Story by Gareth Vieria
Green Wood Coalition is a community organization that addresses poverty and social challenges that arise in Port Hope. A group of people from different walks of life who come together to make changes for the community.
“If I think about the early days of Green Wood Coalition,” said David Sheffield. “We were just a weekly community dinner, people struggling to find a meal at the same tables with people who have plenty to eat. We sat and shared stories back and forth, we learned things, had our worlds changed and that continues today and this interconnectedness is at the heart of Imaginate. We are just bringing those conversations to a larger audience.”
Imaginate will be held on Thursday April 13, at the Capitol Theatre, in downtown Port Hope. It is an evening of storytellers, poets, musicians and other voices that offer something for the mind and something for the emotions with a strong theme of social justice that runs through it.
Each talk will be twelve minutes in length, fast paced and energetic the evening can best be described as a night of storytelling. This is Imaginate’s fourth year and this year’s format is sure to surprise.
“We got very local with Giorgos Kallonakis from Olympus Burger. He is a young entrepreneur who is making his mark in this small town where he lives and runs his business, working in a family tradition. There’s also the compassionate element he incorporates into his business, Generating funds for local charities. I really have respect for the kind of person that builds into their business a caring plan for the community. It’s not just an afterthought with George.”
Another relatively local presenter at Imaginate will be Christian Harvey, from Peterborough who heads the Warming Room, which provides emergency shelter and parallels the work of Green Wood Coalition, but in Peterborough.
Other presenters will include Mike Stevens, a well-known musician from the folk music world. Stevens, is a multi-talented harmonica player who travelled to communities in Labrador, at his own expense, to share his music. The result of this experience is a documentary called Walk in My Dreams, and the creation of an organization called ArtsCan Circle.
“They take musical instruments and creative experiences into indigenous communities in parts of Canada, Alaska, and other places where the crisis for social needs are pretty acute these days.”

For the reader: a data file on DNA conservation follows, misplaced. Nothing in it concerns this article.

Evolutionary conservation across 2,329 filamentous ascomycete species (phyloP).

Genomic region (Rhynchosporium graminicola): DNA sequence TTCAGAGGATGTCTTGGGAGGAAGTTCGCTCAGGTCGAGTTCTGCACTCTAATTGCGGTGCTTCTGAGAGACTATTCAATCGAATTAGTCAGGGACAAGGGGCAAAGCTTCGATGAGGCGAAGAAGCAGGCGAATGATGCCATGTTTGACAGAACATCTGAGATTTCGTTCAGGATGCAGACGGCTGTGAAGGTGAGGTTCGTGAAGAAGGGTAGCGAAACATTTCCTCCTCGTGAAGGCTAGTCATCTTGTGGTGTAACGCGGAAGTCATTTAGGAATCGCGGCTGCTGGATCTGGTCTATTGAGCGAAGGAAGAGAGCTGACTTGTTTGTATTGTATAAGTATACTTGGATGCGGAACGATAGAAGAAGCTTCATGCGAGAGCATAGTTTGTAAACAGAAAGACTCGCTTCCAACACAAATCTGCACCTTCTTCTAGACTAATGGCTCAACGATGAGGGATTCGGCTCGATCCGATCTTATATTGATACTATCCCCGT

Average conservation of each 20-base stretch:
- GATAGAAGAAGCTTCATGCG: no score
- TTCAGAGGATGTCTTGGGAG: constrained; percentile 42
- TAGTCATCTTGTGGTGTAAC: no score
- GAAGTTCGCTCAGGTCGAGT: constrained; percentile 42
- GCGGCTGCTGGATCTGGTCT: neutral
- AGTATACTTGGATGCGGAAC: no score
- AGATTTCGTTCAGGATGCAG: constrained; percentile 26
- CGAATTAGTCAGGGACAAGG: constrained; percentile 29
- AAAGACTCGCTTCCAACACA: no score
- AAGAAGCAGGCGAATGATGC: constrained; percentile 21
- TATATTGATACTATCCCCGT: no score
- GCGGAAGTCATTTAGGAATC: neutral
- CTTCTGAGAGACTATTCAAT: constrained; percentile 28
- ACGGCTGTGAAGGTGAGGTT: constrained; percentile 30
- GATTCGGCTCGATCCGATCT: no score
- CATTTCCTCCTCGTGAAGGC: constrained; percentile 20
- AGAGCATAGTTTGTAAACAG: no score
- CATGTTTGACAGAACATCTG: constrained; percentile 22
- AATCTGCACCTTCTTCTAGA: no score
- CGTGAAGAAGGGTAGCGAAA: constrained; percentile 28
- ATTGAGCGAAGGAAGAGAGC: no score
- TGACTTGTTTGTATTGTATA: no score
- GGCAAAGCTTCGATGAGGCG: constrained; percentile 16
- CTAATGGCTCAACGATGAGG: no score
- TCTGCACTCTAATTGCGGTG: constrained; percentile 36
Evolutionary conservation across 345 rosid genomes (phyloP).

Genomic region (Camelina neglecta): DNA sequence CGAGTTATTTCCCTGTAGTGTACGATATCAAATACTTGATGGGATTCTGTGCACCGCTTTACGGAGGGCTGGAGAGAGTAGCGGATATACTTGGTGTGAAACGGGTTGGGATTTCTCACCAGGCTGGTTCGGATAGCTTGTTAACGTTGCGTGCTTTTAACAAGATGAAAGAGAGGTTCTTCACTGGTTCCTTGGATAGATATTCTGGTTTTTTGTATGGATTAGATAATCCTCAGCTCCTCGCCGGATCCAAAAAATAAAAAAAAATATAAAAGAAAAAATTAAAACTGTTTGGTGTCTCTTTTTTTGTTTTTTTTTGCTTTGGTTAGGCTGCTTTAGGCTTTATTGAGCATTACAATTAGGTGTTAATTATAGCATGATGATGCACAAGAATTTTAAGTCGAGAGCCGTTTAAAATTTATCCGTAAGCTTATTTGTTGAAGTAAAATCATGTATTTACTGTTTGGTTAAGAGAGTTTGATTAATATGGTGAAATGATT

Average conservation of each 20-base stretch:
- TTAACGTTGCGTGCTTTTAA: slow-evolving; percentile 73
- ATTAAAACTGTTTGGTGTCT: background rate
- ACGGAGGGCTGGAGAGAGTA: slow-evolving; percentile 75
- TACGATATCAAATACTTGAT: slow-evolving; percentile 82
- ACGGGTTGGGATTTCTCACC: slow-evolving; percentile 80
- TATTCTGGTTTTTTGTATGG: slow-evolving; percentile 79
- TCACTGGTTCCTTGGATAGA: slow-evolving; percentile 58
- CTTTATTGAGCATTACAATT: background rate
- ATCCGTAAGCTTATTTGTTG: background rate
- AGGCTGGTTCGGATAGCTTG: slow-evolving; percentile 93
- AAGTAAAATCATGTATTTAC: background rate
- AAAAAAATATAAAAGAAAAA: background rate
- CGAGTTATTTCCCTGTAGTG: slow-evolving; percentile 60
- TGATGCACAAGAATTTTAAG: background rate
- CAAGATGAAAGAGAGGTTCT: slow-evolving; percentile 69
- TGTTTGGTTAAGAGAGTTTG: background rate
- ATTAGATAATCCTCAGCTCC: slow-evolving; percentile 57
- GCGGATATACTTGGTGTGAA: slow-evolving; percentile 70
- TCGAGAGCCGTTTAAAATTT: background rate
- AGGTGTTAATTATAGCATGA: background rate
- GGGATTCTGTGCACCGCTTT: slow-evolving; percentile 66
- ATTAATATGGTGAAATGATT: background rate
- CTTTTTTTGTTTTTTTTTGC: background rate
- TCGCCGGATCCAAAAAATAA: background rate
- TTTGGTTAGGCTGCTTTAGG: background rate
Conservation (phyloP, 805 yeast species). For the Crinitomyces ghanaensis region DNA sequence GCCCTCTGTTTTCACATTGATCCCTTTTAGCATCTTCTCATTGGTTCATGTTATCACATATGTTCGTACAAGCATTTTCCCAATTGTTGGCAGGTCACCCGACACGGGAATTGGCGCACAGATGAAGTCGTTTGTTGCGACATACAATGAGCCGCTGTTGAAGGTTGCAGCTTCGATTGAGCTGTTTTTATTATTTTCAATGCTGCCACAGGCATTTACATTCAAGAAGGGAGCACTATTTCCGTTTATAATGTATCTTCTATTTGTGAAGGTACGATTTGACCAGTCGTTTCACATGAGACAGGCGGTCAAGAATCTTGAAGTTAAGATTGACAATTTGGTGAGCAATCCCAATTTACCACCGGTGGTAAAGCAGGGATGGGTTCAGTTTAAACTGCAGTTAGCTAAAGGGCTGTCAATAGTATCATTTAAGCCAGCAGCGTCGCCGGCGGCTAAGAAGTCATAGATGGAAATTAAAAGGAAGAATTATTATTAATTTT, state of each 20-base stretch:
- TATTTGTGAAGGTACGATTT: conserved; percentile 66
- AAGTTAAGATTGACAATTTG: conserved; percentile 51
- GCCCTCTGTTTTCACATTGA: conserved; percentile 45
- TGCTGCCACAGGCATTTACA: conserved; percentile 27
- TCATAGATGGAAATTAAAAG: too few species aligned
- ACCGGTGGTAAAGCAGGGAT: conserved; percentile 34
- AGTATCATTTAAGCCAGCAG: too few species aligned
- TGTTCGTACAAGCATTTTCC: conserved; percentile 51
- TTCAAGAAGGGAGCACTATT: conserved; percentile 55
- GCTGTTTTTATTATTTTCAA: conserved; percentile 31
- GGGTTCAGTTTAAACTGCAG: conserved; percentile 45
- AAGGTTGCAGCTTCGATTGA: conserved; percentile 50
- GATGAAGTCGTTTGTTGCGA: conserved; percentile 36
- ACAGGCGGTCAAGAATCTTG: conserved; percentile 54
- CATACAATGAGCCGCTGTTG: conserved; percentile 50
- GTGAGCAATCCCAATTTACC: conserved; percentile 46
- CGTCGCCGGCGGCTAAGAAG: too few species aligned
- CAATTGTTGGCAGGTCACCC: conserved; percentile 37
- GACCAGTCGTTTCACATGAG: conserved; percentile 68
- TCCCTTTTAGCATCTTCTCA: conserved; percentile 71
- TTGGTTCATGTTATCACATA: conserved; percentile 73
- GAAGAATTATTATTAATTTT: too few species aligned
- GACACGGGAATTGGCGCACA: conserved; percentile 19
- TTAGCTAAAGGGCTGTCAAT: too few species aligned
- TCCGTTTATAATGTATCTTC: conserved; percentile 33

Crista Couture will also be a speaker. She has visited Port Hope on numerous occasions and has worked with Green Wood Coalition in the past.
“Crista’s Father was an indigenous Shaman. He started the Indigenous Studies program at Trent University. Her Mother is Scandinavian and she grew up in these two cultures. She has experienced a lot of grief in her life and what she will bring to the event is her very real personal experiences,” said Sheffield.
Imaginate has grown in popularity each year and for The Green Wood Coalition, this is due in a large part to the partnerships they have created with other business, people, and organizations.
“Cameco has provided the venue,” said Sheffield. “They have been in our corner since the beginning. Watershed Magazine has also jumped on board. Meg Botha, the art director at Watershed will be doing art direction for Imaginate, so the experience is going to be taken up a notch. And our partnership with Adventure Canada will give the audience an opportunity to look outside of our geographical community and consider our inter-connectedness as citizens of a shared planet. The partnership will also provide our host, David Newland, as well as the performing duo, Sunsdrum.”
Last fall Green Wood participated with other social agencies in the 20,000 homes campaigns, which is a grassroots coalition of over a dozen agencies in Northumberland County who have joined a national movement involving 33 other communities across the country whose goal is to permanently house 20,000 of Canada’s most vulnerable people by July 1st, 2018.
“An interesting survey found that 29 percent of the homeless individuals interviewed gave aboriginal ancestry, if you take, that the percentage of indigenous people in Northumberland County is somewhere around 2 percent, but 29 percent of the homeless you begin to see what is going on in the north is quite relevant to us here. It is that interconnectedness, that is part of what makes Imaginate interesting. W are an ecosystem, we have to address the unhealthy parts of our commnunity and make them healthy healthier. We need the connection of the whole community.”
For more information on Green Wood Coalition and Imaginate visit their website at http://www.greenwoodcoalition.com/imaginate.html